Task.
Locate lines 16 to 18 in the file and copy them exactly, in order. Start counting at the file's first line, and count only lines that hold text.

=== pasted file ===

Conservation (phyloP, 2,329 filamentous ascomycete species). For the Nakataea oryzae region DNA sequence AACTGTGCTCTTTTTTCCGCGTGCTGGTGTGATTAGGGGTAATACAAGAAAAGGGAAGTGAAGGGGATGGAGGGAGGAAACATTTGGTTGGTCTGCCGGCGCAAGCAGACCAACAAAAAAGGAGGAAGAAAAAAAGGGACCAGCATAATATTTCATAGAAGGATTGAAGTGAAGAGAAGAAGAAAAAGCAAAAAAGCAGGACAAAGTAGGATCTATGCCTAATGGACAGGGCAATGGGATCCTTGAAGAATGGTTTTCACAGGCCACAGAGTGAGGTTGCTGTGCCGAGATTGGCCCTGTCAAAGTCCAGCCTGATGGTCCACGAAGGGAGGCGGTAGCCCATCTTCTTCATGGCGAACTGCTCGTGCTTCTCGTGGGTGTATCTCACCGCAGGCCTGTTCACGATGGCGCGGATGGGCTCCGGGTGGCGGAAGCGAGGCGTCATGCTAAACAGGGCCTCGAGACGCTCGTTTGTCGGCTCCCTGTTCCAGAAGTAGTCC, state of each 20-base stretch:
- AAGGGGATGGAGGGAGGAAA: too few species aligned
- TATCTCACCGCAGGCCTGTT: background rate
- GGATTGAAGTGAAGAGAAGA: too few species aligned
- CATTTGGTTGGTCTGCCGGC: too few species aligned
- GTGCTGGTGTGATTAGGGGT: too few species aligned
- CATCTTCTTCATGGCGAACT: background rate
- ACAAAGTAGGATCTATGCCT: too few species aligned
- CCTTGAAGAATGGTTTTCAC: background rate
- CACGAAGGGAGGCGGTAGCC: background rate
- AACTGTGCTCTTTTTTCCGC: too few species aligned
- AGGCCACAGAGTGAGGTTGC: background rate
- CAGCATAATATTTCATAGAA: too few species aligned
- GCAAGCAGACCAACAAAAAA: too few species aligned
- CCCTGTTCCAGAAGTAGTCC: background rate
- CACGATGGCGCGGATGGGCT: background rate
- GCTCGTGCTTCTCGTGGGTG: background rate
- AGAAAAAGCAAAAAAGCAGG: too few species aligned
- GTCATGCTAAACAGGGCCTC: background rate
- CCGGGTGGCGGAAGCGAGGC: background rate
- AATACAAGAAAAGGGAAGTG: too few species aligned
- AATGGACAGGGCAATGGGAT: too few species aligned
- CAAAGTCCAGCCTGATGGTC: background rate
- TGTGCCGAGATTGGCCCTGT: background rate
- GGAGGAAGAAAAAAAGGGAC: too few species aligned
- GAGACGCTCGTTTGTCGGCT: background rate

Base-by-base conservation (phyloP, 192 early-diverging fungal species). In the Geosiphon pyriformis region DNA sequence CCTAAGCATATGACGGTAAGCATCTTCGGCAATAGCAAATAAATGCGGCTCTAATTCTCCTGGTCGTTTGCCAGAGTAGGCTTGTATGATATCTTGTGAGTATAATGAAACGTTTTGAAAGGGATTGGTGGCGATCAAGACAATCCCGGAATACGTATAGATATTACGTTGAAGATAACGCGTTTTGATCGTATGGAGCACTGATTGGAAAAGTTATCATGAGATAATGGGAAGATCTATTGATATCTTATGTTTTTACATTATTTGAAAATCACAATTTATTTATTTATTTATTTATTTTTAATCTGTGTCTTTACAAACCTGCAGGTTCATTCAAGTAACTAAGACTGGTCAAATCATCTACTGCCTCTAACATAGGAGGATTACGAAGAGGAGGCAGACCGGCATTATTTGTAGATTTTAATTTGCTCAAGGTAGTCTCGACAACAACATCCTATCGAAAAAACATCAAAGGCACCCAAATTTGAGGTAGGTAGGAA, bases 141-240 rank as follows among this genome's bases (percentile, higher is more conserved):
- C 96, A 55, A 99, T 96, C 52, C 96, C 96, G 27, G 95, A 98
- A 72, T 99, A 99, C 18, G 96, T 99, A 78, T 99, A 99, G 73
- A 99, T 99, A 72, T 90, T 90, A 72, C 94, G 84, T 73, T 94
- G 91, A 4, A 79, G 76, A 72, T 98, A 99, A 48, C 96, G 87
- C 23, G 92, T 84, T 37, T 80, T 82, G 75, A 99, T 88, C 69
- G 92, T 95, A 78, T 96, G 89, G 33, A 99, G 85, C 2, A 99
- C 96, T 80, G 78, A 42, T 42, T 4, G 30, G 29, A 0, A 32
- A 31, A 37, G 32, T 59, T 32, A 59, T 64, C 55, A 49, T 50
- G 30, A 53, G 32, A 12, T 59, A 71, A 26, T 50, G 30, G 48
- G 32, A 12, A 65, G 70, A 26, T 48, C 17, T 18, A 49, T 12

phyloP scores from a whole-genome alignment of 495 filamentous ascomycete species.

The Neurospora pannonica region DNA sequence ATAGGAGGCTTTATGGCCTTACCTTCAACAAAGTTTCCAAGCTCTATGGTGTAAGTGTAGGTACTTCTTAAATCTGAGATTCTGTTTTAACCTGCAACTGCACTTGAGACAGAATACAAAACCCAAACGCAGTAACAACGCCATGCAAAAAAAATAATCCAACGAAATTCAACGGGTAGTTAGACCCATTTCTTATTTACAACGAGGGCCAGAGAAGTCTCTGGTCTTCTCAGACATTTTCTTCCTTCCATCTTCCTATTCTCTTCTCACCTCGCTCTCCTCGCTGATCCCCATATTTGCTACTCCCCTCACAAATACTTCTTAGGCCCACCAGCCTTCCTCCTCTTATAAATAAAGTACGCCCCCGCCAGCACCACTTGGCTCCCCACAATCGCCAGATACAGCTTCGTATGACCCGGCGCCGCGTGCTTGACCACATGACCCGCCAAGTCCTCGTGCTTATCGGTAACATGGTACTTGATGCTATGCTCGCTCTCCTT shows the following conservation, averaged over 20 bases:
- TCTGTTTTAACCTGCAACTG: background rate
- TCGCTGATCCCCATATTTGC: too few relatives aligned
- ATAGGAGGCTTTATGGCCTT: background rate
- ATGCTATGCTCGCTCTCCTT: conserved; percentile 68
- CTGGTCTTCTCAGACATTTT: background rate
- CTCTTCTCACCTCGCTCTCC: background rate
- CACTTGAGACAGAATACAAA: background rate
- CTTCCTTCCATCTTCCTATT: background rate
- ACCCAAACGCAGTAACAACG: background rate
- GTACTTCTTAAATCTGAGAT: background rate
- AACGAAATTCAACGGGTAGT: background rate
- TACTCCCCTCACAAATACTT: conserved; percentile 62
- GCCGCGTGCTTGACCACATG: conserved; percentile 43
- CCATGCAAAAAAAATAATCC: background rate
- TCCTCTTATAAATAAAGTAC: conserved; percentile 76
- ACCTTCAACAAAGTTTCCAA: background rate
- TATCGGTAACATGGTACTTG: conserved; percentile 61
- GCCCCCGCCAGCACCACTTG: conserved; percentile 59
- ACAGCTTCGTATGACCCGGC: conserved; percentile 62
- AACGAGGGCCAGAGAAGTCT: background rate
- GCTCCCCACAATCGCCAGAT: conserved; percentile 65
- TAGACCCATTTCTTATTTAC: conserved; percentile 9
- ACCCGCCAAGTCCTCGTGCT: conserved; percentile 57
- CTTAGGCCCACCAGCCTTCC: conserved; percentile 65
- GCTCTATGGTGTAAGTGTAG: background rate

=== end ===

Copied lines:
- CACGATGGCGCGGATGGGCT: background rate
- GCTCGTGCTTCTCGTGGGTG: background rate
- AGAAAAAGCAAAAAAGCAGG: too few species aligned